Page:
Organicism may be defined as the philosophy whose major categories are derived metaphorically from the attributes of living and growing things.
Organicism is based on the conviction that art should imitate nature...in the hope of effectuating the metamorphosis of dead matter into a living being. The metaphorical application to architecture of concepts originally reserved for living nature, is one of the most widespread and constant themes in the history of Western architecture and its theory, but also one of the most variable and elusive." (Caroline van Eck, Organicism in 19th cent arch., p.18) For Van Eck, organicism did not arise at the end of the eighteenth or early nineteenth century, but was, in fact, an integral part of the Vitruvian tradition. In discussing the range of intercolumniation, or how high temples should be raised from the ground, Alberti simply reinvigorated the Vitruvian tradition when he used proportional measurements, based on the analogy with the body. .."just as the head, foot, and indeed any member must correspond to each other an to all the rest of the body in an animal, so in a building, and especially a temple, the parts of the whole body must be so composed that they all correspond one to another, and anyone, taken individually, may provide the dimensions of all the rest." (book VII, section 5) From Aristotle and Alberti on, "Purposive Unity" was the aspect of living nature that art should imitate above all others. see Critique of Judgement. According to Van Eck's account, "both the use of modular proportions in architecture and the advocacy of organic unity in designs are only the expressions of an underlying and more fundamental notion, that of purposive unity. The works of God and nature are unified wholes, based on the regulative use of a concept of the whole." (p.21) (cf. the "argument from design")
The term 'organic' was first used by Aristotle, but not in the modern sense. While the term organic was used of the living body as a whole, it more frequently applied to the members of the body, which are, as it were, its tool. (G.N. Orsini. "The ancient roots of a modern idea" in Rousseau, Organic Form.) Organs are specialized structures in the body tailored to carry out a particular function. Corresponding to the word organon , or instrument, organic meant instrumental. Aristotle compared the organs of animal movement with the "organa," or parts of war machines, like the arms of a catapult about to launch a projectile. (Deleuze and Guattari reprise a metaphysical usage of the term in their concept of a Body without Organs)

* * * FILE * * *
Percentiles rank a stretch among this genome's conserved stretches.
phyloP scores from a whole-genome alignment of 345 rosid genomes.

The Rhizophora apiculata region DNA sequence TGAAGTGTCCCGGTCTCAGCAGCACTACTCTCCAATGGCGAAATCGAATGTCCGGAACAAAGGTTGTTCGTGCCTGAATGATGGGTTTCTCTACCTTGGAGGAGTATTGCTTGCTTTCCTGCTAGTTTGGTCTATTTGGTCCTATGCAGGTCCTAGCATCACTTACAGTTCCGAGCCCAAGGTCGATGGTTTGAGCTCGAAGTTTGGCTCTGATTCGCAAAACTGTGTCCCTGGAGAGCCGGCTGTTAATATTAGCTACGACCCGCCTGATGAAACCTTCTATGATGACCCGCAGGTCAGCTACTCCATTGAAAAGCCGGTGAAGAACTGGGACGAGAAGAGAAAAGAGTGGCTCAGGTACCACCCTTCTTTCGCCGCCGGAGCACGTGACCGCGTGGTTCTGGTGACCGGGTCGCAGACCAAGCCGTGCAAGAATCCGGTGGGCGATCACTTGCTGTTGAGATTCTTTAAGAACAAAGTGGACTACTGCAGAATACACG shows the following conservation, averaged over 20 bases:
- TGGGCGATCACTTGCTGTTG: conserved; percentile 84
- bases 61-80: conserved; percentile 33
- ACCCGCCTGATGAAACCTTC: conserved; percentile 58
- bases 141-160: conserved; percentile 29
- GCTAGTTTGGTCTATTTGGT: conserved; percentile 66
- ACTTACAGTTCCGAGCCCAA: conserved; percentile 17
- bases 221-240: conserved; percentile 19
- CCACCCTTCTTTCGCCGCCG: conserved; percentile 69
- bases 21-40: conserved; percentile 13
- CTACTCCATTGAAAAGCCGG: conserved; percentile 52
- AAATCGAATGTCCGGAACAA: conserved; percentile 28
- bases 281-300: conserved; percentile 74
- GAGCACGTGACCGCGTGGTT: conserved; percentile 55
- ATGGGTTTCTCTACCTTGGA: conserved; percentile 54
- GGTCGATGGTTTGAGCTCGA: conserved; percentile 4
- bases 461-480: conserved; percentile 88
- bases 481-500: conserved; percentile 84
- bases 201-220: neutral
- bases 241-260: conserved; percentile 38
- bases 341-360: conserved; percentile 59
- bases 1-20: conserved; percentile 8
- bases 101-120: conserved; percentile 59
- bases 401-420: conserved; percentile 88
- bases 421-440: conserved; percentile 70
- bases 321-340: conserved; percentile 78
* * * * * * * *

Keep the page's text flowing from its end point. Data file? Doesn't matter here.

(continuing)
It was Plato in the Phaedrus who first enunciated the principle of organic unity in art. In it Socrates says that a composition "should be like a living being, with a body of its own as it were, and neither headless nor footless, but with a middle and members adapted to each other and the whole." Thus part of the classic formulation of organicism is that the parts of a work of art are not arbitrary or factitious, but as close and intimate as that between the organs of a living body. In his Poetics, Aristotle used the organic analogy to call for coherence in time: "The construction of (epic) stories should be like that in a drama; they should be based on a single action, one that is a complete whole in itself, with a beginning, middle, and end, so as to enable the work to produce its own proper pleasure like a living creature which is one and a whole."
The idea of organic unity implies basic concepts of the One and the Many, for organic unity consists of a multiplicity of parts which is reduced to a unity, and of a unity which is made up of a multiplicity. The question of "How the one can be many, and the many be one" is one of the questions that was argued in Socrates' circle.In the Thaetetus, Plato's idea of the whole plays an increasingly important role. He advances the notion that "the whole made up of the parts is a single notion (eidos ) different from the parts." This passage seems to be the origin of the maxim that the whole is more than the sum of the parts. (see emergence) (on eidos also see transcendence / immanence)
Plato's organicism was the foundation of his critique of systems of rhetoric--the rules for writing, which Butcher, the Aristotelian commentator, called "the uselessness of mere mechanical rules." This was the beginning of the historical function of organicism as a way to loosen the rigid rules of rhetoric and the pedantry of genres.
In the nineteenth century, under the influence of romanticism, organic qualities were explicitly valued in art and upheld as a criticism of the mechanical. For Coleridge, "The form is mechanic, when on any given material we impress a pre-determined form, as when to a mass of wet clay we give whatever shape we wish it to retain when hardened. The organic form, on the other hand, is innate, it shapes as it develops from within, and the fullness of its development is one and the same with the perfection of its outward form." --Coleridge, "On the Definitions of LIfe" (1830)in Coleridge's Shakespearean Criticism. Coleridge developed his notion of organic form out of an analysis of Shakespeare's plays, which he held to have been designed from a unified view of human nature. One of his favorite concepts was that the peculiar power of artistic genius lies in the ability to combine tension and reconciliation of manifold opposites.